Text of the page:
A good foundation is everything. Even if you have the ideal natural slope for building a rock garden, experts advise taking the time to dig up the area to put in a proper foundation. That's because most rock garden plants need soil to be at once water-retentive and quick-draining [source: Ward].
Step One: Excavate. Choose the exact site of your rock garden, and section it off with posts and string. Preferably, you should dig the foundation on a day when the soil seems relatively dry. Dig down at least 1 foot (30.48 centimeters), and get rid of all remaining weeds and roots (which may require some heavy-duty weed-killer) [source: Hessayon].
If you don't have a natural slope on which to build your garden, you may choose instead to build a raised bed, which is an elevated plot upheld by walls. Experts recommend digging down about three feet (91.44 centimeters) for a raised bed [source: Ward]. You can fill in the foundation layers as you build the walls, which can be made of brick or concrete. For a more rustic look, you can construct mortarless walls out of limestone or sandstone. The higher the walls, the more likely you'll deter pets from treading on your delicate flowers.
Another option for planting a rock garden on flat land is to pile up your own mound, known as a berm. One advantage of a berm is that it slopes down naturally at all sides, promoting drainage. This is helpful if you're including a variety of plants in your garden, some of which need more water than others. You can plant those near the bottom of the berm's slope and the ones that require less water near the top of the mound [source: McGary].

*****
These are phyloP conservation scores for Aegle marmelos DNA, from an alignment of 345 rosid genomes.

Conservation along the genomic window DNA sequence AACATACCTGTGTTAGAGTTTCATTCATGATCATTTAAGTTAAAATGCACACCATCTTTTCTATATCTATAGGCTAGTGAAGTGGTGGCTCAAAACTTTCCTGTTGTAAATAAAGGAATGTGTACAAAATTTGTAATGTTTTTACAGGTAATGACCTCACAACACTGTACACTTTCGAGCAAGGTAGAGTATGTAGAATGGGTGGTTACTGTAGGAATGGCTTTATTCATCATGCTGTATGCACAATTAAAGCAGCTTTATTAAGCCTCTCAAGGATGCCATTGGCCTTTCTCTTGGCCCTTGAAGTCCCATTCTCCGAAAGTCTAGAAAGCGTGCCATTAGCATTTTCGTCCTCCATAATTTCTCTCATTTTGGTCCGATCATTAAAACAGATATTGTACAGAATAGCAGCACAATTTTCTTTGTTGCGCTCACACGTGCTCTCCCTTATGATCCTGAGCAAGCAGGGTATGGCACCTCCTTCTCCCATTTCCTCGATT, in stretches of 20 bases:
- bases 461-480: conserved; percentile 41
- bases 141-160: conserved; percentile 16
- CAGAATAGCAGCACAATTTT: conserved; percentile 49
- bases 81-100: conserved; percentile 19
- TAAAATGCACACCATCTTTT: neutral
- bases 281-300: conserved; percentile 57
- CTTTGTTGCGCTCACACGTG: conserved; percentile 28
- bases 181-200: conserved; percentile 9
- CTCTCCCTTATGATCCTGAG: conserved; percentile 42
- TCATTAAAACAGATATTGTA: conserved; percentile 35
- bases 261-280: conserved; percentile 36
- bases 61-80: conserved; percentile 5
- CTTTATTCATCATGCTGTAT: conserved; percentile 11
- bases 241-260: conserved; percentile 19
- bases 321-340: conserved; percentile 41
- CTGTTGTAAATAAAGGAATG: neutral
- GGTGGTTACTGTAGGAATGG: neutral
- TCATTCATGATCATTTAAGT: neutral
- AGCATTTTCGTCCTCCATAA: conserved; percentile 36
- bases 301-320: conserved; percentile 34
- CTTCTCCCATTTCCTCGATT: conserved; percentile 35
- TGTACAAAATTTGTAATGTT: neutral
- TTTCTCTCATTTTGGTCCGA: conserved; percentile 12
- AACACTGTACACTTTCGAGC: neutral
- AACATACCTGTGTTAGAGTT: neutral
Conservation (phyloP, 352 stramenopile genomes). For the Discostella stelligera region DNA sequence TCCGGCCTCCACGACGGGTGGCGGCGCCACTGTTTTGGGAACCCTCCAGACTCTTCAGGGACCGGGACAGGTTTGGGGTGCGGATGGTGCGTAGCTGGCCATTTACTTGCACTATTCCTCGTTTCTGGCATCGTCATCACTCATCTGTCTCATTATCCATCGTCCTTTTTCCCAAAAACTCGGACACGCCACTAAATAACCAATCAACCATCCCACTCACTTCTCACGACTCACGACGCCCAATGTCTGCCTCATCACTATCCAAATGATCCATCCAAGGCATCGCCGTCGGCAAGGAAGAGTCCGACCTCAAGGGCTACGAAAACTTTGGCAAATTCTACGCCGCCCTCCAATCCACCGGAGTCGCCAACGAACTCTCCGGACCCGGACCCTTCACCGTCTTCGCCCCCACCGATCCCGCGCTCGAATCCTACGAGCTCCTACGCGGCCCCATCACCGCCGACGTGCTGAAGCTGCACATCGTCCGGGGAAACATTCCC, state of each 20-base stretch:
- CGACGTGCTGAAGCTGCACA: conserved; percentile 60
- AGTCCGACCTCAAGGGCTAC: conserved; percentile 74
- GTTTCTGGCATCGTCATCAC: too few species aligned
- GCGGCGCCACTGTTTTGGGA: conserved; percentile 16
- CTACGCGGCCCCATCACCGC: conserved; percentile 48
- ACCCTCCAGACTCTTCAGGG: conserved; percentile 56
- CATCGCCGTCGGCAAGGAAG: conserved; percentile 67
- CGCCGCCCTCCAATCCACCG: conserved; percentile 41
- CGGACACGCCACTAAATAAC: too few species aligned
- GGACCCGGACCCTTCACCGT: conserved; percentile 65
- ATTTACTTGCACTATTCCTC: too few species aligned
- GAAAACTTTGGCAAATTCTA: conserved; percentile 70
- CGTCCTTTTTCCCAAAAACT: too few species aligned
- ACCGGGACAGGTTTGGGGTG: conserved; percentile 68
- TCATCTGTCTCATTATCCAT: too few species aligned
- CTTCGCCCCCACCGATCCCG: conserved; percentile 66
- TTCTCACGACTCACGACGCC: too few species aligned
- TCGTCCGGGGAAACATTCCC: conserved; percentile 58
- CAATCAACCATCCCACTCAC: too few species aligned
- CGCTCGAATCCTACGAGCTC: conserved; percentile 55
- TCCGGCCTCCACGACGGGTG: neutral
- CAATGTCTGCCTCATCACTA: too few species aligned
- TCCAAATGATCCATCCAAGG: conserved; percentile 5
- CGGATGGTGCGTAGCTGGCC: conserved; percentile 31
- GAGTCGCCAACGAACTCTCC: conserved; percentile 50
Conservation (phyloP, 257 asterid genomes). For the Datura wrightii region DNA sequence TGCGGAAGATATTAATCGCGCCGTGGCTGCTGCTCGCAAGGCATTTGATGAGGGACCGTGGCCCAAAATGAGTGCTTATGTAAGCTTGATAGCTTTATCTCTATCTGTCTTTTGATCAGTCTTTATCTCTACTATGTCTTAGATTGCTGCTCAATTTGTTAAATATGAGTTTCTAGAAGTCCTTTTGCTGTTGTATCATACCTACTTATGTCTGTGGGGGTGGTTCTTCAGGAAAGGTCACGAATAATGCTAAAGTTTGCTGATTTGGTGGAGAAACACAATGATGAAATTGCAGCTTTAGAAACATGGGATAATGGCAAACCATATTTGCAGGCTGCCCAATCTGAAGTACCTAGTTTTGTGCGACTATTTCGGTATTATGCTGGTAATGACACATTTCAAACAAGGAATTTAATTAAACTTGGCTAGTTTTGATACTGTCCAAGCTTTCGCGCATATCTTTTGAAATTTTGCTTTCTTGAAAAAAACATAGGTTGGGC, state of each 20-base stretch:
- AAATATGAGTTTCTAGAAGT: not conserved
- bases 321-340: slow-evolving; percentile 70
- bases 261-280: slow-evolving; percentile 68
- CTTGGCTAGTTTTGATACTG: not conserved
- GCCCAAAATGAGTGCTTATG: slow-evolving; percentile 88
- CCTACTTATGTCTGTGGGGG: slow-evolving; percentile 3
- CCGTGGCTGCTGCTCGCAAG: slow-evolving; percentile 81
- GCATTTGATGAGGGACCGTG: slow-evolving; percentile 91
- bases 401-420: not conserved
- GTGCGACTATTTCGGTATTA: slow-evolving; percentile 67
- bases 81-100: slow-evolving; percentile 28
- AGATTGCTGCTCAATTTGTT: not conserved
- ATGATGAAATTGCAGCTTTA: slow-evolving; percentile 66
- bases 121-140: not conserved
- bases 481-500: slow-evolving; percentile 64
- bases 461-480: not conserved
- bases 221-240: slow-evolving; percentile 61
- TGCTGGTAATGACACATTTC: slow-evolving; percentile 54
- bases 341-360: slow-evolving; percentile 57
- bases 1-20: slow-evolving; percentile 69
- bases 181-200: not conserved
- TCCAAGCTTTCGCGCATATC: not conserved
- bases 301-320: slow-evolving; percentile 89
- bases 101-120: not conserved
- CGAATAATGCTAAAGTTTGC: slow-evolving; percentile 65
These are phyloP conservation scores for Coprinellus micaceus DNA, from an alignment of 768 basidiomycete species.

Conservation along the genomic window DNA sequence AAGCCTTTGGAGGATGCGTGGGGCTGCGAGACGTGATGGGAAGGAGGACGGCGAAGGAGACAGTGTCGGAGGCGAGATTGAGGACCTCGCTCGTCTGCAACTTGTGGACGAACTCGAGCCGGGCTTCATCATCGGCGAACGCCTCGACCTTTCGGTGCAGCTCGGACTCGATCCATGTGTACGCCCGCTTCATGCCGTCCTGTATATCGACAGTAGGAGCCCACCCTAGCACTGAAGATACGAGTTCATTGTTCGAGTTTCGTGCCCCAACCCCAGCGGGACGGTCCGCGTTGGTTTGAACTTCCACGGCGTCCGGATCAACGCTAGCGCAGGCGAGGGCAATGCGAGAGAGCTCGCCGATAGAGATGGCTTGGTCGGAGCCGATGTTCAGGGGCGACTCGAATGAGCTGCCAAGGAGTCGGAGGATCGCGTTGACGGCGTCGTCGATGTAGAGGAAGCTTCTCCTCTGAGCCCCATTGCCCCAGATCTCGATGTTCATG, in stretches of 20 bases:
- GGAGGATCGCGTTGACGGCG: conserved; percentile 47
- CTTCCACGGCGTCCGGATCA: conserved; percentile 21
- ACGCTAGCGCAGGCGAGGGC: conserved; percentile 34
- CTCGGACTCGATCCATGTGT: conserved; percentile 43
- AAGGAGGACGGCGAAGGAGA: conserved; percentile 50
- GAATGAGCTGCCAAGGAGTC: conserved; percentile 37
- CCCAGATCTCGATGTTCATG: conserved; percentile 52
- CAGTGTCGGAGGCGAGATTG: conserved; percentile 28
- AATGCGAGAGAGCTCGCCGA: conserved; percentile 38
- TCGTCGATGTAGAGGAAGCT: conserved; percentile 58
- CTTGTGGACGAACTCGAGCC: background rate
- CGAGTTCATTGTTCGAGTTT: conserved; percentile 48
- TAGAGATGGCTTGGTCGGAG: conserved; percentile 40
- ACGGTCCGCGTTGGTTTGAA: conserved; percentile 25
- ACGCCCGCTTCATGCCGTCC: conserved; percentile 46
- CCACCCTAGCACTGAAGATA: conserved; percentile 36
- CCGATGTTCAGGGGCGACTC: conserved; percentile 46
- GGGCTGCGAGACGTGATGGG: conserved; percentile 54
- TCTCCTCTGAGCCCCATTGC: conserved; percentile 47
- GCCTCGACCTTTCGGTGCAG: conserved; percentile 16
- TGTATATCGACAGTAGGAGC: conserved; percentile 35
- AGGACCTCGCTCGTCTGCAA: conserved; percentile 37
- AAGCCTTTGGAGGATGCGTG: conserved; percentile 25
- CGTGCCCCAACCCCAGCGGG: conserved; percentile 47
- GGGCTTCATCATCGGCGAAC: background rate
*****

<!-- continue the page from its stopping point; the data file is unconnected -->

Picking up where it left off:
Step Two: Put down the drainage layer. The first layer of your foundation absorbs excess moisture from the soil above it. To this end, experts recommend throwing in a hodgepodge of clunky rocks, old pieces of concrete or brick and even broken pieces of clay pots. Pack this layer in evenly to make up about one-third to one-half of your trench's depth. (Note: This step may not be necessary if you're building on a slope with light, dry, nonclumpy soil, but it couldn't hurt.)
Step Three: Put down the sand layer. The sand acts as a water-permeable layer that holds up the topsoil. Experts recommend layering a few inches (about 7 centimeters) of coarse sand between the drainage layer and the soil layer [source: Hessayon].
Step Four: Put down the soil layer. This all-important layer can make or break your rock garden plants. Mix together a soil that will allow your flowering plants to bloom to their full potential. Although some plants might call for slightly different variations on this mixture, experts recommend the following combination that supports most rock garden plants:
- 1 part topsoil
- 1 part leaf mold (peat or humus can be substituted)
- 1 part small gravel
Lean on the liberal side when you're making your mixture, as you may need the extra soil for a step on the next page.
Now that you've got your foundation settled, it's time for the fun part. Steps five through eight on the next page require some heavy lifting and discerning design choices.